One day, when I was still wrestling with leaving Christianity, I stumbled upon a deconversion story on YouTube. Before that day, I thought people who left Christianity were “not true Christians”, were too foolish to see that Christianity was The Obvious Truth (i.e., your post “I never had faith”), or who just wanted to live sinful, self-centered lifestyles. I felt like something was wrong with me for questioning; it had never occurred to me that there were people like me who had legitimate objections about Christianity. When I found that video (and subsequently other ex-Christian resources), a floodgate opened in my mind. That was the day I admitted to myself that I was an atheist. Finding out I wasn’t alone was what it took to let go of my faith and let it die. I didn’t have to feel like it was my fault that I couldn’t be a Christian. I no longer had to try to be somebody that I didn’t want to be. It was an indescribably liberating feeling.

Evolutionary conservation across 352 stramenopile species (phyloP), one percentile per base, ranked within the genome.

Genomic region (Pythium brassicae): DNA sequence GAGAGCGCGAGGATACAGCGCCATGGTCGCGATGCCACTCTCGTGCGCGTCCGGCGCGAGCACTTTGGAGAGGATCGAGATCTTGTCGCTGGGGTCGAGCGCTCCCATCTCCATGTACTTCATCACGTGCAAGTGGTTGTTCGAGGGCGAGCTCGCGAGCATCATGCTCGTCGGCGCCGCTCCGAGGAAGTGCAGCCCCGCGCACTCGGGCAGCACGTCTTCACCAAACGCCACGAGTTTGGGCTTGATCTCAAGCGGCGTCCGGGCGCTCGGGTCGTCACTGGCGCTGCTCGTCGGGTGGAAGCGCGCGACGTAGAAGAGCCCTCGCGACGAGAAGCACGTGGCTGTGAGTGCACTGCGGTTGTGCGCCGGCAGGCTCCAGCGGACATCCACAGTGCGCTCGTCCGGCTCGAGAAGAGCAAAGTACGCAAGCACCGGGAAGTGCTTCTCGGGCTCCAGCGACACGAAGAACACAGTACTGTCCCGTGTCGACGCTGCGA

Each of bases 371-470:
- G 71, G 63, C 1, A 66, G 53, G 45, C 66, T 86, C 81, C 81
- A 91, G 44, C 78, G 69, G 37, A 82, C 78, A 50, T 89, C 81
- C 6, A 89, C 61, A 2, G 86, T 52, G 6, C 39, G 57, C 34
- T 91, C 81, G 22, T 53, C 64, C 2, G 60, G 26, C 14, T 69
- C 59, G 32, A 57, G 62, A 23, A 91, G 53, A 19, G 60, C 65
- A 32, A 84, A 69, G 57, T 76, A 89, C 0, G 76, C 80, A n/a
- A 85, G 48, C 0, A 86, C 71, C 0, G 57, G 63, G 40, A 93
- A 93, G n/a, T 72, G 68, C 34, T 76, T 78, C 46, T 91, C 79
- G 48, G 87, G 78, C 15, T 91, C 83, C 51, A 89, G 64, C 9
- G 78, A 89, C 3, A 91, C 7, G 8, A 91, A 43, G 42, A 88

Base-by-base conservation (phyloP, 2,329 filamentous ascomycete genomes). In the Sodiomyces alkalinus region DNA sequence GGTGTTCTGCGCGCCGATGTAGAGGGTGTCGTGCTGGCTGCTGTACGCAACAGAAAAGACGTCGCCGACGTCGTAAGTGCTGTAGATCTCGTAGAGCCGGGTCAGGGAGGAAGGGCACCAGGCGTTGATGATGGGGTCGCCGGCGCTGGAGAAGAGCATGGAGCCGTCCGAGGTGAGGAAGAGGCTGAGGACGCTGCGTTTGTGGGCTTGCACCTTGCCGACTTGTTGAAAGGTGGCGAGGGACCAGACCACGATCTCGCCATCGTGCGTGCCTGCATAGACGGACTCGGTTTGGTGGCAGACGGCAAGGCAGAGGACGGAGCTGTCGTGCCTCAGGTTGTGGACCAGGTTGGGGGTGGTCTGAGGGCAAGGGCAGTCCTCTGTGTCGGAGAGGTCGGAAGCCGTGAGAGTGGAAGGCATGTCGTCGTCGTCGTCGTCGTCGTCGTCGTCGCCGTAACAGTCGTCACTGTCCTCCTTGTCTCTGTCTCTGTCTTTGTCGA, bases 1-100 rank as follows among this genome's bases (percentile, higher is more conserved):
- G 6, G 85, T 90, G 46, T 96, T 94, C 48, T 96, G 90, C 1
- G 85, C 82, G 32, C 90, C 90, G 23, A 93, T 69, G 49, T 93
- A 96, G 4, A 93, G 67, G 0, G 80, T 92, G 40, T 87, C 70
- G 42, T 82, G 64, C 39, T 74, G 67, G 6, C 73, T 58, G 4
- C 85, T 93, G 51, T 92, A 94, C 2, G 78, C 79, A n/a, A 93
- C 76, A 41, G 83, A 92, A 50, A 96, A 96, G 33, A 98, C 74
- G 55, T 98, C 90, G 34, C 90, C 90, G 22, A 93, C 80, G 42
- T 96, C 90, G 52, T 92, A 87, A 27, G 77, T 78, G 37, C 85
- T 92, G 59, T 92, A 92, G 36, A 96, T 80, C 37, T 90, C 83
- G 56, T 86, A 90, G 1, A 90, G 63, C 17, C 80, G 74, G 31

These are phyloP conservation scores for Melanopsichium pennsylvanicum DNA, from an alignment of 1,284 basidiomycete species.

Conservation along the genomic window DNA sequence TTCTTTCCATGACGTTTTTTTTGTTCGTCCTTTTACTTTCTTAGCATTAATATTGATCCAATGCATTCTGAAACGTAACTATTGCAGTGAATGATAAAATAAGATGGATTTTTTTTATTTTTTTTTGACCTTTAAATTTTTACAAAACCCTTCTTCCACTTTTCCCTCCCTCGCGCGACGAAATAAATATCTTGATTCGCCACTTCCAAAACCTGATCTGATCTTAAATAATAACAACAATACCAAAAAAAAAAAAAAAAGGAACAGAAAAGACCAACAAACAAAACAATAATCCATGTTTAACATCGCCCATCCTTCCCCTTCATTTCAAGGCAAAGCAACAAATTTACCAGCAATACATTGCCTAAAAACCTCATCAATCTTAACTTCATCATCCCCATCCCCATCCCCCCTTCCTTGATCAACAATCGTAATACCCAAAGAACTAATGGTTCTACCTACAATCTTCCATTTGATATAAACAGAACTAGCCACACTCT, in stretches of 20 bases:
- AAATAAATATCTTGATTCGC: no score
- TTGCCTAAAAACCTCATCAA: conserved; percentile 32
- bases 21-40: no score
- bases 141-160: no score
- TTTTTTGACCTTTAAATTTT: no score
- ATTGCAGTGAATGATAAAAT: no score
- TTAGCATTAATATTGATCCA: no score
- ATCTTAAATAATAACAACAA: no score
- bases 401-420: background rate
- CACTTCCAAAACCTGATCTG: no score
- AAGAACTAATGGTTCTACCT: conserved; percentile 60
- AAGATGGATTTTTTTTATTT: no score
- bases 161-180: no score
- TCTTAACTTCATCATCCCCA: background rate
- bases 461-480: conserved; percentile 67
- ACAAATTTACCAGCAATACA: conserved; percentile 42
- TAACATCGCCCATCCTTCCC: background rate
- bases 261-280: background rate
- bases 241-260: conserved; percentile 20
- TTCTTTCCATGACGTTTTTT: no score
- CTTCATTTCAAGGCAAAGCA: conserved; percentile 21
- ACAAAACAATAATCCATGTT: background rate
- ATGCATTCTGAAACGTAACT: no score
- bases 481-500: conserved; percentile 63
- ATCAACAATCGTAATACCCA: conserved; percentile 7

I had a similar feeling when I found your blog. I was raised homeschooling QF, although I didn’t get too much CP, but even so, so much of what you write here reflects my feelings exactly. It sounds silly, but I nearly started crying when I found your blog because I was (again) so overwhelmed by the feeling that I was not alone. Even though I have never met you and you don’t even know who I am, I feel like you understand me. I am deeply grateful for what you write here and for how much it has helped me to heal and grow.

  • http://www.pasttensepresentprogressive.blogspot.com Latebloomer

    My experience has been so similar to yours….I found NLQ and then found the other ex-fundamentalist homeschooled daughter blogs from there, and then started blogging my own story. It’s SO good not to feel alone, and so beautiful to be able to help other people by sharing your story. I told Sierra that we all need to have a “high school reunion” of sorts one day, haha :D.

  • Contrarian

    My experience is completely different from yours, but I’m happy you’ve found people like you :)